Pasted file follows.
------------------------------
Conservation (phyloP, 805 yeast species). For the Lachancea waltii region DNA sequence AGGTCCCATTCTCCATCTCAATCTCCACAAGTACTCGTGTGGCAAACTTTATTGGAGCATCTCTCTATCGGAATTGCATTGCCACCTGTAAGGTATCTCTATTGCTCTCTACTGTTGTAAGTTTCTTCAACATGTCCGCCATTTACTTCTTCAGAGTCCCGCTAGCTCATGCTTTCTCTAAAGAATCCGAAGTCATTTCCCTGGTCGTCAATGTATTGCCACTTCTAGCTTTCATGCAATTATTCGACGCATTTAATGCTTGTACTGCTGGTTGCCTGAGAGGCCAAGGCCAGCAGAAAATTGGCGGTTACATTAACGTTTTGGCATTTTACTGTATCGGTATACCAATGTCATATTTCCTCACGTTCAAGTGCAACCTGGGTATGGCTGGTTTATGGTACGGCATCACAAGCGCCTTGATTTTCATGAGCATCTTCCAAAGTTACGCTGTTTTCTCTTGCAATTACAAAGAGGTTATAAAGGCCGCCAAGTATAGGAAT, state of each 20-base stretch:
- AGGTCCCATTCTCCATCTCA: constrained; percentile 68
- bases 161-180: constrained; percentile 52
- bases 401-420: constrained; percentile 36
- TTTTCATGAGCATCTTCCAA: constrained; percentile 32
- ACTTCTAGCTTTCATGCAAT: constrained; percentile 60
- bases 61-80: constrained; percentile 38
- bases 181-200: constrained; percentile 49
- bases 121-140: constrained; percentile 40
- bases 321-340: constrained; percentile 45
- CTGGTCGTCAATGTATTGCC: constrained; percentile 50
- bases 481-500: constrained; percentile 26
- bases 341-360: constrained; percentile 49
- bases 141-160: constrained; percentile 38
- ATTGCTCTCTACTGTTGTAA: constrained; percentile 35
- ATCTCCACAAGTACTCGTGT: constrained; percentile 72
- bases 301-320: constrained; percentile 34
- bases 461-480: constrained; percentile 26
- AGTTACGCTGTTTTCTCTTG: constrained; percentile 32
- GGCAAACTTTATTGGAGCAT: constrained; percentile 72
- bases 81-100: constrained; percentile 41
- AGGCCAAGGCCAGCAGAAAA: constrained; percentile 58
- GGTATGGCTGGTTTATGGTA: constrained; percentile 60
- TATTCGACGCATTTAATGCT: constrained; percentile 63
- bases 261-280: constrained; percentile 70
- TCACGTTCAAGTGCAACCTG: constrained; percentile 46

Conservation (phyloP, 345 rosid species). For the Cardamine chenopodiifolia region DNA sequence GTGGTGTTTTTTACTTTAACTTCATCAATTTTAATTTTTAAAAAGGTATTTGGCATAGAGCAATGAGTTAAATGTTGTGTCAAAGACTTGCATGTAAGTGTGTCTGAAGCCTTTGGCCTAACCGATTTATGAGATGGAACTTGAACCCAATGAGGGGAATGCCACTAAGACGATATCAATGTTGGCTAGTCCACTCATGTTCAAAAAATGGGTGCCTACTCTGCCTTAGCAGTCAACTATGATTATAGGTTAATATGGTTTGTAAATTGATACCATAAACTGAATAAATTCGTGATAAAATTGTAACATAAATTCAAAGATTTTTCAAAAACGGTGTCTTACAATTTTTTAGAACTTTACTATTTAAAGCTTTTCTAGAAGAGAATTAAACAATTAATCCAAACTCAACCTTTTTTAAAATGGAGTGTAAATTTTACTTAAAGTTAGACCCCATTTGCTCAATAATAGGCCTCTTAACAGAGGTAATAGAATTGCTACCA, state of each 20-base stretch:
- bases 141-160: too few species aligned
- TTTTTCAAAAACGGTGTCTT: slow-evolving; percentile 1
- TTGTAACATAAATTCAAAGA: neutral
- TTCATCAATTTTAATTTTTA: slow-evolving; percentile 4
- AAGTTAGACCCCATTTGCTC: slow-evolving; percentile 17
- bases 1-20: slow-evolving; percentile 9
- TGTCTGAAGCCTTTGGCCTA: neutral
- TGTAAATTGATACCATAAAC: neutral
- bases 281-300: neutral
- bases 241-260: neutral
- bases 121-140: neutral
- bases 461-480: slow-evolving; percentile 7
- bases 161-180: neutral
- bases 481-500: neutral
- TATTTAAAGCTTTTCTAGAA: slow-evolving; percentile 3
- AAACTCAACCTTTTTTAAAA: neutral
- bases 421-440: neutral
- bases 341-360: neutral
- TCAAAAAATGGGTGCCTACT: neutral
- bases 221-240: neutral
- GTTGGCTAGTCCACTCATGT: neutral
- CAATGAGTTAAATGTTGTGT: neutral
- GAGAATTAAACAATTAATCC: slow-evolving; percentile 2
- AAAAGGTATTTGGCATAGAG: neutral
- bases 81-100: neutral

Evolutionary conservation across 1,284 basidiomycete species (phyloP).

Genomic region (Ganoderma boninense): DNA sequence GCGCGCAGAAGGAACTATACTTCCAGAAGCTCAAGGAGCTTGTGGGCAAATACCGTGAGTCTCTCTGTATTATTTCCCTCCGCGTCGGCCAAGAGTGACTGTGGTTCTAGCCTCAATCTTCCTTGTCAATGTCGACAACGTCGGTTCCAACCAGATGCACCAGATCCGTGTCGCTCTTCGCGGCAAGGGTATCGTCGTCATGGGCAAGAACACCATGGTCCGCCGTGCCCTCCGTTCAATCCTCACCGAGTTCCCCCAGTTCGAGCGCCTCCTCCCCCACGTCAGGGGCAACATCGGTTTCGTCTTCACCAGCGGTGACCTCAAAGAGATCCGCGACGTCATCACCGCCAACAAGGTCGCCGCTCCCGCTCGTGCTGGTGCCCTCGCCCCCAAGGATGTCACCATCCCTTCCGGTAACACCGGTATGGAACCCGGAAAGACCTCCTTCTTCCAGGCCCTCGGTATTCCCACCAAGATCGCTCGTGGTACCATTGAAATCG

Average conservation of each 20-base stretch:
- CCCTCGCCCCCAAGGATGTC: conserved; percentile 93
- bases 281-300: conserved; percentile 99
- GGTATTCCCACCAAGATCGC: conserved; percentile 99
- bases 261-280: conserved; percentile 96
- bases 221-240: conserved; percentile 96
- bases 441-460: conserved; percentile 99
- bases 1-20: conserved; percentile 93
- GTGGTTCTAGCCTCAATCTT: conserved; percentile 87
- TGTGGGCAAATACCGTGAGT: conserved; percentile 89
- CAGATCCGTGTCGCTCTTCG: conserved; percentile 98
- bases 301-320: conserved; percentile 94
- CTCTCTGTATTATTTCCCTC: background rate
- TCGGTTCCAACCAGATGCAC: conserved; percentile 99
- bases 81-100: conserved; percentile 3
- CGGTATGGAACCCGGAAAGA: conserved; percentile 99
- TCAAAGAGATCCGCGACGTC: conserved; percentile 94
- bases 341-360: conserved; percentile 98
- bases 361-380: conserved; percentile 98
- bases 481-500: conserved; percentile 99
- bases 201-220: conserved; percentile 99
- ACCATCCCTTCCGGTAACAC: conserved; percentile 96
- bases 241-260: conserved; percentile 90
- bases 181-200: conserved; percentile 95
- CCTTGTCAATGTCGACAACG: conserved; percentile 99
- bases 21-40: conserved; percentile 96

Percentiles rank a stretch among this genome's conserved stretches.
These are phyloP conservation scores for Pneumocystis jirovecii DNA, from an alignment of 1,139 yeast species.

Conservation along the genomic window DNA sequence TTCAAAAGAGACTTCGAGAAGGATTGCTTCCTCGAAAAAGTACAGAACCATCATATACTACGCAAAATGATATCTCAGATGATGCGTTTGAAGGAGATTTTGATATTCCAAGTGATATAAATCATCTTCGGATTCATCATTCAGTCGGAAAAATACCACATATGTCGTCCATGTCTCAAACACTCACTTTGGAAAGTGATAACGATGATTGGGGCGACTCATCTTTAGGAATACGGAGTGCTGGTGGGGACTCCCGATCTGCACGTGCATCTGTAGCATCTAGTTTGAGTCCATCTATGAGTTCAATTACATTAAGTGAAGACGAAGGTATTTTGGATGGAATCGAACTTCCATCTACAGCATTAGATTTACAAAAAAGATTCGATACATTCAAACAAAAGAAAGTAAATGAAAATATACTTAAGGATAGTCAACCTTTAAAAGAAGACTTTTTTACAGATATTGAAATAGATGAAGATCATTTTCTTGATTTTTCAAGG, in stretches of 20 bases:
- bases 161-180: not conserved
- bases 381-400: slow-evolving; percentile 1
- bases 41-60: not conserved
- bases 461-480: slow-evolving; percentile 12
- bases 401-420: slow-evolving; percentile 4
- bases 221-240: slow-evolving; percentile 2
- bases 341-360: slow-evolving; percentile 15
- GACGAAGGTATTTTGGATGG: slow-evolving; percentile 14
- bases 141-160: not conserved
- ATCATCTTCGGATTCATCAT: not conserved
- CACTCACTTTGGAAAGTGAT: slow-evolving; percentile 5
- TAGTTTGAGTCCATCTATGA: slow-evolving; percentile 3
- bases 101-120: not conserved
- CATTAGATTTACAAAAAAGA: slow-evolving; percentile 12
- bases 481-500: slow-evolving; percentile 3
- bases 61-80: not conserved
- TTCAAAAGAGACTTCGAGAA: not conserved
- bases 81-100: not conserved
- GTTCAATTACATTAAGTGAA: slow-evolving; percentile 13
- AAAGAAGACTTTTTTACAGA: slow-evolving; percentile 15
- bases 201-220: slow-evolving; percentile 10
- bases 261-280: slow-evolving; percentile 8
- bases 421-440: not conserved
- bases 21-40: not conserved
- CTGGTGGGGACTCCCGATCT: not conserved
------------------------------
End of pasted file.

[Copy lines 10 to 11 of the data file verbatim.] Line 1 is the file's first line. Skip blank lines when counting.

- bases 321-340: constrained; percentile 45
- CTGGTCGTCAATGTATTGCC: constrained; percentile 50